It was decided to turn to the rabbinical court todecide how Jews should relate to new visitors. What will happen, they ask, if one day people find aliens who want to be Jews? “Do we say: no, is this completely unacceptable?”

The rabbis conclude that this answer is not very good and offer a paradoxical solution to the Venusians. “Here are the Jews - and here are the Jews. Bulbs will belong to the second group. ”

The farce of this story is enhanced by the fact that wewe recognize that a certain tribalism is inherent in religion. A statement of any identity, belonging, can divide the world into groups: they and we. But with the participation of religion, this separation occurs in the cosmic dimension: we and they, and God are on our side.

Perhaps this is a more difficult task for Judaism andIslam than for some forms of Christianity, which pay less attention to daily rituals than other religions. Islam requires its adherents to follow certain standards of behavior throughout the year. During prayers it is necessary to look in the direction of Mecca and pray five times at a certain time during the day, physically kneeling and prostrating. In many religions, fasting and pilgrimage to certain places are observed. But unlike Islam, modern Judaism is not so attached to the place because of the tragic history of exile and the diaspora.

What then is necessary to acceptaliens in the religion of the earth? What will they need to do? Pray five times a day? Perhaps their planet does not rotate like ours, and the days are much shorter - will they pray as often? Will they be baptized? Communion? Build tents on Sukkot? We generally imagine that aliens will have a physical structure like ours, although there is no reason to believe this. What to do?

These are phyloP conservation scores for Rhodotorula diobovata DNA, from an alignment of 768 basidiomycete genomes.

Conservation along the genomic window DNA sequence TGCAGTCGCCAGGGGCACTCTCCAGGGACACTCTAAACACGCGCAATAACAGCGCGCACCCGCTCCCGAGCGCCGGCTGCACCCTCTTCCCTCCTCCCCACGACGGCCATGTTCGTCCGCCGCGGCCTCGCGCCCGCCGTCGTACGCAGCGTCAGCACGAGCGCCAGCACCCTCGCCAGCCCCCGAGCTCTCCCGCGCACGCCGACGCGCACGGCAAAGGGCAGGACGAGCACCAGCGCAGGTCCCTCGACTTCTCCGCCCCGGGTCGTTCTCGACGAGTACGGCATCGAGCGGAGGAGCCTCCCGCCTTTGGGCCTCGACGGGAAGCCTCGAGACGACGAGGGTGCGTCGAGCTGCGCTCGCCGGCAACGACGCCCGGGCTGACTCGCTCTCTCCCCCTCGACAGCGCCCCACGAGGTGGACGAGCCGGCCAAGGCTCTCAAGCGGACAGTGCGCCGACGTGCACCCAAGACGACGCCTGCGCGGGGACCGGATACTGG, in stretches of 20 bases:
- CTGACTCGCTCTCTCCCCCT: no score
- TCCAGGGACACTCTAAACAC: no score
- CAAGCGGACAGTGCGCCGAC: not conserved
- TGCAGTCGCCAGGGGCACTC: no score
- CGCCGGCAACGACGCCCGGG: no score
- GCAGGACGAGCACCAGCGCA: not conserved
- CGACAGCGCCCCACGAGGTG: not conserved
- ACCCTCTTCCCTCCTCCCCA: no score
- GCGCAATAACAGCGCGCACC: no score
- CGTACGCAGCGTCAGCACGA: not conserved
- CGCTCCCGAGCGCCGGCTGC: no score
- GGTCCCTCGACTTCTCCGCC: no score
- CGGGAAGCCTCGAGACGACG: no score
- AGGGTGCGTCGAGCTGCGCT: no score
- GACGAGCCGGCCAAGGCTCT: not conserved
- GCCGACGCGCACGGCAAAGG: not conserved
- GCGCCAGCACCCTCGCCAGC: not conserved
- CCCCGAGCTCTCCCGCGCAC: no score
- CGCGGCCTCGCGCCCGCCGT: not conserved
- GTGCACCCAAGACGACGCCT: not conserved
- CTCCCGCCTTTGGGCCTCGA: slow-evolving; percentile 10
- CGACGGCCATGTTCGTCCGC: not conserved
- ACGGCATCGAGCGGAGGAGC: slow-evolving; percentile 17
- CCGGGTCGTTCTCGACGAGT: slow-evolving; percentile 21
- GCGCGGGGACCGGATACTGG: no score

Perhaps someone will find it a littlefrivolous exotheology, but the point is this: all our religious identities are concentrated on the earthly. There is nothing wrong. Religion is a purely human invention.

The end of religion?

If we wake up tomorrow morning and see the news,that we came into contact with intelligent aliens, how do religions respond to this? Some believe that the discovery will set us on a path that will lead to the end, to the development of religion. One of the studies conducted by Peters showed that twice as many non-religious people than religious people, believes that the discovery of alien life will put an end to earthly religion (69% and 34%, respectively).

But suppose religion is too weak toTo survive in a world with aliens is to spit in the face of history. Because this assumption underestimates the “degree of adaptation that has already taken place,” as Peters says. With a few exceptions - creationism, violent fundamentalism, same-sex marriage - religions often adapted without fuss to the various paradigms they encountered. Of course, its versatility and flexibility is evidence that there is something in religion that resonates with people at the deepest level.

Some aspects of religion will have to be reviewed,but to completely refuse - no, says O’Meara. “If being, revelation, grace comes to other worlds besides the Earth, this fits into the humble self-understanding of Christians,” and we can add to the self-understanding of any religions. However, this is not a matter of addition or subtraction: it is a way to see everything in a new way.

Many religions have always believed that God gives names to stars. So will it be difficult to believe that God gives the names and inhabitants of these stars? Or perhaps they themselves give names to God?